Five Zang-Organs

In Traditional Chinese Medicine (TCM), five Zang-organs correspond to meridians and six Fu-organs. These five Zang-organs are a part of the Zang-Fu Organ theory, which essentially talks about the Yin & Yang and the relationship among the Zang and Fu-organs. This theory explains how an external symptom could be caused by something internally because all the organs and tissues are organically connected.

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       The five Zang-organs consist of the Liver, Heart, Spleen, Metal, and Kidney. The Fu-organs that are paired with each Zang-organ respectively are the Gallbladder, Small Intestine, Stomach, Large Intestines, and Urinary Bladder. The characteristics of the Zang-organs are meant to govern the physical and mental regulation of the body. The primary purpose of these organs is to produce and store Qi, Blood, body fluids, essence, and Shen in the body. In this case, they are responsible for the maintenance of life activities.

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the heart

       The Heart is an important Zang-organ that is a part of the fire element. The Heart oversees the spirit of the body and is the powerhouse of an individuals’ mental health. It houses the mind and the spirit; and within the spirit, it controls the mental activity, memory, consciousness, thoughts, and dreams. It governs the blood and vessels for regular blood circulation and corresponds to emotions and feelings such as happiness and joy. Having a balanced Heart function is significant since individuals would be more creative and optimistic about their future and themselves.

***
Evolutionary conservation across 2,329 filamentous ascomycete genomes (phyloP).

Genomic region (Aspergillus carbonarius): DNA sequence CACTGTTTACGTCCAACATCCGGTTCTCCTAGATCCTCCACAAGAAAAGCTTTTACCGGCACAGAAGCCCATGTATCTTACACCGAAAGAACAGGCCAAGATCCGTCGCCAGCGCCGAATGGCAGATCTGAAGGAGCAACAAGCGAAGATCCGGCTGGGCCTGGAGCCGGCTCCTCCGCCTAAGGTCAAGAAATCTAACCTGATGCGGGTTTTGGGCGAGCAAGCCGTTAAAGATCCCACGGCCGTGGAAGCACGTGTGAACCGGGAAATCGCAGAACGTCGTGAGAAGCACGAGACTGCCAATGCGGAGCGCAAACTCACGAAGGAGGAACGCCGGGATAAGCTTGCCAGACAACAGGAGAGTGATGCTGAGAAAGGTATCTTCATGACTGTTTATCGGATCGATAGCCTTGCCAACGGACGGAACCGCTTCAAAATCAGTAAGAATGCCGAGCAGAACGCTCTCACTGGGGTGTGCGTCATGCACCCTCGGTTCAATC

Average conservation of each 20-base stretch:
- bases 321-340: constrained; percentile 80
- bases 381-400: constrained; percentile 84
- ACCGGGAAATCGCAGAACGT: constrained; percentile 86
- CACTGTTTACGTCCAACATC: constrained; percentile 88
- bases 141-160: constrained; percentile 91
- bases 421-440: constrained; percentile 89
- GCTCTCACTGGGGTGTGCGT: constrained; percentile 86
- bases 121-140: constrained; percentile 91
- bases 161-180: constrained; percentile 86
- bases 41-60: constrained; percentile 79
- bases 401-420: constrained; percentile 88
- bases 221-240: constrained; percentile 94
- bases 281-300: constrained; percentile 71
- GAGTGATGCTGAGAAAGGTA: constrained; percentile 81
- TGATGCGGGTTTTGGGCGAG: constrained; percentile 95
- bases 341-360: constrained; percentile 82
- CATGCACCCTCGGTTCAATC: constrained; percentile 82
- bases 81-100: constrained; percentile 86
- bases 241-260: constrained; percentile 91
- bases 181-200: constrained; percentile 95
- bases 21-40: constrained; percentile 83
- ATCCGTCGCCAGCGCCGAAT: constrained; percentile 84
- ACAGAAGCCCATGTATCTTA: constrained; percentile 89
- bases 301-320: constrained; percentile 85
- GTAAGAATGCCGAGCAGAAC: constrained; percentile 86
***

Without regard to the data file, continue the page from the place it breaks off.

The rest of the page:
the lung

       Moving on, the next Zang-organ is the Lung. The Lung located in the chest is a part of the metal element. The major function of the Lung in TCM is to take Qi from the air. It is responsible for the overall Qi in the body since it turns oxygen into carbon dioxide through breathing. Physically, the Lung governs the skin and body hair. The skin helps protect the body, excrete sweat, and adjust body temperature. The body hair is for body resistance against foreign pathogens such as bacteria and viruses. Emotionally, the Lung corresponds to grief. The consequence of prolonged grief would be Lung Qi deficiency and low immunity. The Lung is responsible for the outmost layer of Qi and spreads descending and dispersing defensive Qi to the skin to fight diseases. The Lung also controls all channel circulation. It regulates water metabolism by spreading fluids to the skin or to the Kidney to be excreted. It is the most vulnerable five Zang-organ to an attack causing illness or disease.

the liver

       Next on the list would be the Liver. Located below the diaphragm and to the right of the ribs, the Liver is a part of the wood element. The Liver‘s physiological functions include governing dredging, regulating Qi and Blood, mind and spirit, digestion, water metabolism, sex and reproduction, and generating and storing Blood. In other words, the primary function of the Liver is to ensure consistent blood flow and Qi through the meridian system. Maintaining a smooth flow of Qi is vital for optimal energy, mental health, and regular digestion. Other important duties of the Liver are to generate and store blood, control the tendons, recover energy when at rest, and nourish muscles that are being used since it is in charge of muscle, ligaments, and tendon movements. It houses the ethereal soul, which helps find a specific direction in life or planning for the future.